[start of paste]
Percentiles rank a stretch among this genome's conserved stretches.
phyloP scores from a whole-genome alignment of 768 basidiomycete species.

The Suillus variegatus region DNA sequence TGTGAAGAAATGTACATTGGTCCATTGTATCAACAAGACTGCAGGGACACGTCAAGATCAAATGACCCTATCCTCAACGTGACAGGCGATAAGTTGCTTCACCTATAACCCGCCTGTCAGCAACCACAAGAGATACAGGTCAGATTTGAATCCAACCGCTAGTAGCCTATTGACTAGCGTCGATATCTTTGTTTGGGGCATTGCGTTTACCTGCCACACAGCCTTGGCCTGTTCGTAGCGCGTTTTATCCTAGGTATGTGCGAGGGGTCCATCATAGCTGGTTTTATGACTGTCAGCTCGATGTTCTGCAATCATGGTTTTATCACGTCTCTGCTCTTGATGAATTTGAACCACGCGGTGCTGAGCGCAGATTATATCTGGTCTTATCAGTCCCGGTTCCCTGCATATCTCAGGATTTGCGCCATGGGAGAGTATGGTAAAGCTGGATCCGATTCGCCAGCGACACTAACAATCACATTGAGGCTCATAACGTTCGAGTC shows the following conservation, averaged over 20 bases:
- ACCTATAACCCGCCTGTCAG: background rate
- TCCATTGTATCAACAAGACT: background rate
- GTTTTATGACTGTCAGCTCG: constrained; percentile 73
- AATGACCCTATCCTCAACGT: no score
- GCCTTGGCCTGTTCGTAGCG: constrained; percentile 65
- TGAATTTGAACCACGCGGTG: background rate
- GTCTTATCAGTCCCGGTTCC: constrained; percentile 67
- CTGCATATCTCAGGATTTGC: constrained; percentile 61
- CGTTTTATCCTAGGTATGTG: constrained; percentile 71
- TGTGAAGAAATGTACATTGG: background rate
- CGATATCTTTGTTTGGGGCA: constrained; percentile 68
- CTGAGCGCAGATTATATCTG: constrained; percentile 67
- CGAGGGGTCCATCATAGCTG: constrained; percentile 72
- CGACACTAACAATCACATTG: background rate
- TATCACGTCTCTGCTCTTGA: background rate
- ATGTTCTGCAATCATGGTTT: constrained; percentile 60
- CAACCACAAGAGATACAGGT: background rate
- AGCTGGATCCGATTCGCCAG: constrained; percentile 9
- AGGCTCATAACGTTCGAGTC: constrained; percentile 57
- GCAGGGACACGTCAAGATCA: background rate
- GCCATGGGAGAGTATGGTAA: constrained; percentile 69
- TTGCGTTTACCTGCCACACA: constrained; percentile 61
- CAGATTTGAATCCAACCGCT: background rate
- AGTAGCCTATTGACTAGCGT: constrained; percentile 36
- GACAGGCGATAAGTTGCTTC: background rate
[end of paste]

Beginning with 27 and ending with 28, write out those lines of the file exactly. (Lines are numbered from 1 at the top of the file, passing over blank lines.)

- AGTAGCCTATTGACTAGCGT: constrained; percentile 36
- GACAGGCGATAAGTTGCTTC: background rate